With the holiday season right around the corner, the temptation to overspend exists. For some reason we feel a responsibility to extend ourselves financially to accommodate the holiday gift lists we receive from friends and family. At a time when many of us have personally felt the pressures of these tough economic times, it strikes me as the right time to revisit the gift wish list model and rethink the process.
Perhaps because I grew up in an immigrant household where holiday gifts and wish lists were considered undermining the fundamental purpose of the holidays, I never understood the idea of asking for and receiving specific gifts. To me, the gift list resembles a grocery store list and doesn’t include any of the surprise, spiritual uplift, or thoughtfulness I associate with a gift. It’s time to change the gift giving wish list model by focusing on the emotion and feeling associated with a gift, rather than the “perfect present.”
Step 1: Throw away the gift wish list.
Step 2: Replace the gift list with an emotion/feeling list. In other words, the giftor receives from the giftee a list of emotions/feelings they associate with the holidays and/or which are important to them, for example: Love, care, attention, passion, respect, tradition, etc.
Step 3: The gifter can either make or find or purchase a gift which is germane to the emotions highlighted in the list. For example, Jade gives Judah her emotions list which includes “surprised, peaceful, and raw.” Judah finds Jade a weekend getaway in Upstate New York where she can pick apples (which she loves to do because she is a pastry chef) in the beautiful apple orchards and spend time with her mom.
Step 4: The gifter hand writes a card with a minimum of 50 words. The card must explain the gift and its association to the feelings listed:
I thought you would enjoy the Upstate New York Apple Orchard Getaway so you can spend time with your mom. Escape the city for a few days to recharge your battery and bring back delicious apples for the amazing apple pie you love to bake. You know how much we all love the pies.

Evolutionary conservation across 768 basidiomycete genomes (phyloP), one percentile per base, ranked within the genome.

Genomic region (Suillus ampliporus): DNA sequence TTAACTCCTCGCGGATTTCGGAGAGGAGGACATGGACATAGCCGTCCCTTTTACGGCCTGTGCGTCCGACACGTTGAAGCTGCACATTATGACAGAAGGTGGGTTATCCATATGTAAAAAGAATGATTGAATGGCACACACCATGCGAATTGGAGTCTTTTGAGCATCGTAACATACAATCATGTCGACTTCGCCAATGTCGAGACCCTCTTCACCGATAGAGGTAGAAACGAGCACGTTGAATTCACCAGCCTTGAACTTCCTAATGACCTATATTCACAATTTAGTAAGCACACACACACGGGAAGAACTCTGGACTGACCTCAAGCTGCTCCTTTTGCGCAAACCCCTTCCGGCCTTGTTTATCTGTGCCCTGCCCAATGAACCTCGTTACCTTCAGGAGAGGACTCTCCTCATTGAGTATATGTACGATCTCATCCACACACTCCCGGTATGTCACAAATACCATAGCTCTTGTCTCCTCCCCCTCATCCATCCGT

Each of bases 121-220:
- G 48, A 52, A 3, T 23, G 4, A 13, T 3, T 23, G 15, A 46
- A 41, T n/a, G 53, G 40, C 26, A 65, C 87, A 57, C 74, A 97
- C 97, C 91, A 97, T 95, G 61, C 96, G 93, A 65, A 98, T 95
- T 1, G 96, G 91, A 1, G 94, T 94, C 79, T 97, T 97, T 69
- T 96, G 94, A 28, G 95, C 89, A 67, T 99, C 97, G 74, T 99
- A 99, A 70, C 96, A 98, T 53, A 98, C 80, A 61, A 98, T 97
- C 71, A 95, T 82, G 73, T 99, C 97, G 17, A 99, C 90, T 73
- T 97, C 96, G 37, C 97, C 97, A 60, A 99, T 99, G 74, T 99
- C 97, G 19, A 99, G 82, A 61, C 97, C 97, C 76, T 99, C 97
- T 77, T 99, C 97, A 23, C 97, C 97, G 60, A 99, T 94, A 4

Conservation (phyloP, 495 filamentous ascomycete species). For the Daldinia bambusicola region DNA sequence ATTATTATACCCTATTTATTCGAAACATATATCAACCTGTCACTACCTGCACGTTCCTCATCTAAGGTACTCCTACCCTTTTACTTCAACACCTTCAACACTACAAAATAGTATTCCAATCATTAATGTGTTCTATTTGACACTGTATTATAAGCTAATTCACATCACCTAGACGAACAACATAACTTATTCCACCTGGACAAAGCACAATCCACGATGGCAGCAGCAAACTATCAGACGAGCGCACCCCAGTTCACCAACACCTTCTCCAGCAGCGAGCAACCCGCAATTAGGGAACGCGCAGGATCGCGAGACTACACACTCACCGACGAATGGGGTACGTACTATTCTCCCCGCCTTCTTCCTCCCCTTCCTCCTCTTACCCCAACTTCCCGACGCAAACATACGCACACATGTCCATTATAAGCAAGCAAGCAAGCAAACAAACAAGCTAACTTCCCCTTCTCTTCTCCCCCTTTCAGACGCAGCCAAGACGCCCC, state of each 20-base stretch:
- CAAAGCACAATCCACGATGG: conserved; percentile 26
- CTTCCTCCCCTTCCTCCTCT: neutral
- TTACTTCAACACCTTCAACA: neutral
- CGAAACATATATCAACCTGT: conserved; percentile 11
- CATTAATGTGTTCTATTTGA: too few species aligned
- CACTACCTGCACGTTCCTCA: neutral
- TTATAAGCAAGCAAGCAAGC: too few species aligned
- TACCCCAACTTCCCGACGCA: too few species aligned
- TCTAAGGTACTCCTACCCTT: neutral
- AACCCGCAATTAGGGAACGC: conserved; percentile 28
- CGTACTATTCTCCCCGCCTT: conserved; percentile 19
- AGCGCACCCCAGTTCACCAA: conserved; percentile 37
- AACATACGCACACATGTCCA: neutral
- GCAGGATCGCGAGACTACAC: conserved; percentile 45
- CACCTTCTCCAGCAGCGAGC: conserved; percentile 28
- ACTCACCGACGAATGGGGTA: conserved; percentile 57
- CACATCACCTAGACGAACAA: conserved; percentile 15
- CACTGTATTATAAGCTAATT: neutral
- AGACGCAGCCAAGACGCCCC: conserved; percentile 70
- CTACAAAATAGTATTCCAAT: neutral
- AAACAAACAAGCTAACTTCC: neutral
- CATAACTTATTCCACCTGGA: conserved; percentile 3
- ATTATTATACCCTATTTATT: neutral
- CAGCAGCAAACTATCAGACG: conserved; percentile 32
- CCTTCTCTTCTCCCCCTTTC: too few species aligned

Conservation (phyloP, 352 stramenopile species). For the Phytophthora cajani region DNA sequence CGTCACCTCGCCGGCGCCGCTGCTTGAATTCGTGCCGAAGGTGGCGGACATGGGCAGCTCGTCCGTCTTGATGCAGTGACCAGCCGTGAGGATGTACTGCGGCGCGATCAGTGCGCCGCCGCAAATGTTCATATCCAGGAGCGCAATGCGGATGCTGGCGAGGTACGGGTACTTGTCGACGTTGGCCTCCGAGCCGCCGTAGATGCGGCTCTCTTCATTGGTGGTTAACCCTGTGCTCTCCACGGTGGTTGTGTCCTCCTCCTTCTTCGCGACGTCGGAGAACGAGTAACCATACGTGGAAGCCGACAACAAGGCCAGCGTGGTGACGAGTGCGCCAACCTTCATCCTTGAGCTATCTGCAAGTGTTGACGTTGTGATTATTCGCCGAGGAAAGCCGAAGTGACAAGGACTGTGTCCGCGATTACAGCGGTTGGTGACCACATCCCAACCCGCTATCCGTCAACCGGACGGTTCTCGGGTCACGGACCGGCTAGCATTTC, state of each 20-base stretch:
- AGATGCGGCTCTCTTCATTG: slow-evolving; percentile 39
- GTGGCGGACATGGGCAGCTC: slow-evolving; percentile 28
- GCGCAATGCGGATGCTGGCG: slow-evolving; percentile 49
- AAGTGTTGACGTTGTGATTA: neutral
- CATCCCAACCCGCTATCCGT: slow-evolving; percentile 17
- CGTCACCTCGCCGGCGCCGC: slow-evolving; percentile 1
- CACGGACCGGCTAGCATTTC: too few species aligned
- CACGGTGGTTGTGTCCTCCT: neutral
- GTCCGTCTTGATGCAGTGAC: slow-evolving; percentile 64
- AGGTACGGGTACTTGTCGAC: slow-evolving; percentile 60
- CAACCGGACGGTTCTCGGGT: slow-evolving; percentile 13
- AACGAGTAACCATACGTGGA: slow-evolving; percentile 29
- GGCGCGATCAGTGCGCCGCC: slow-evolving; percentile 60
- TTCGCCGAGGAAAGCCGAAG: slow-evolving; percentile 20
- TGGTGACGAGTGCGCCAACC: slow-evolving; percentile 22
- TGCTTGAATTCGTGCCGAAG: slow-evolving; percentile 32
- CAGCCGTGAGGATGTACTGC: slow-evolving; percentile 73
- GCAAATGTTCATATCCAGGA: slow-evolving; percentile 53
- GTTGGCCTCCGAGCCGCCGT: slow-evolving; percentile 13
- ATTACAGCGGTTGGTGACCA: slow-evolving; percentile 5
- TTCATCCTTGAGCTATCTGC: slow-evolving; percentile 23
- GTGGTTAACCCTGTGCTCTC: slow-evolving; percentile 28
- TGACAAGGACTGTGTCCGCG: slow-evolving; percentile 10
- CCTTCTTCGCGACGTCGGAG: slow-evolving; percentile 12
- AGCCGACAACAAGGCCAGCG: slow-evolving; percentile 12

Step 5: Whenever possible, hand deliver the gift along with a hug.
Step 6: Within a couple days of receipt of the gift, the giftee must write a thank you note which summarizes how the gifter has touched the giftee’s life and appreciation for the gift received.
Thank you so very much for the weekend getaway. My mom and I had a great time together. Rest assured I will stop by your office with a fresh baked apple pie for you to share with your co-workers. The amazing weekend brought back fun memories we shared this year.
Thank you again,
Step 7: Repeat
I imagine there could be some resistance to the notion gift giving isn’t as much about finding the perfect gift but rather about finding a gift that shares an emotional connection between people. It will take some practice, but, trust me, selecting a gift with emotional parameters will certainly show your appreciation and understanding of the person you are giving it to.
In recent articles this year, The Wall Street Journal and Sports Illustrated referred to Idan Ravin as the “Hoops Whisperer” because of his unique ability to engage, inspire and challenge the many NBA players he trains. Idan has worked with many of the NBA’s elite, including Chris Paul (New Orleans Hornets), Carmelo Anthony (Denver Nuggets), Gilbert Arenas (Washington Wizards), Lebron James (Cleveland Cavaliers), Elton Brand (Philadelphia 76ers), Jason Richardson (Phoenix Suns) and Rudy Gay (Memphis Grizzlies).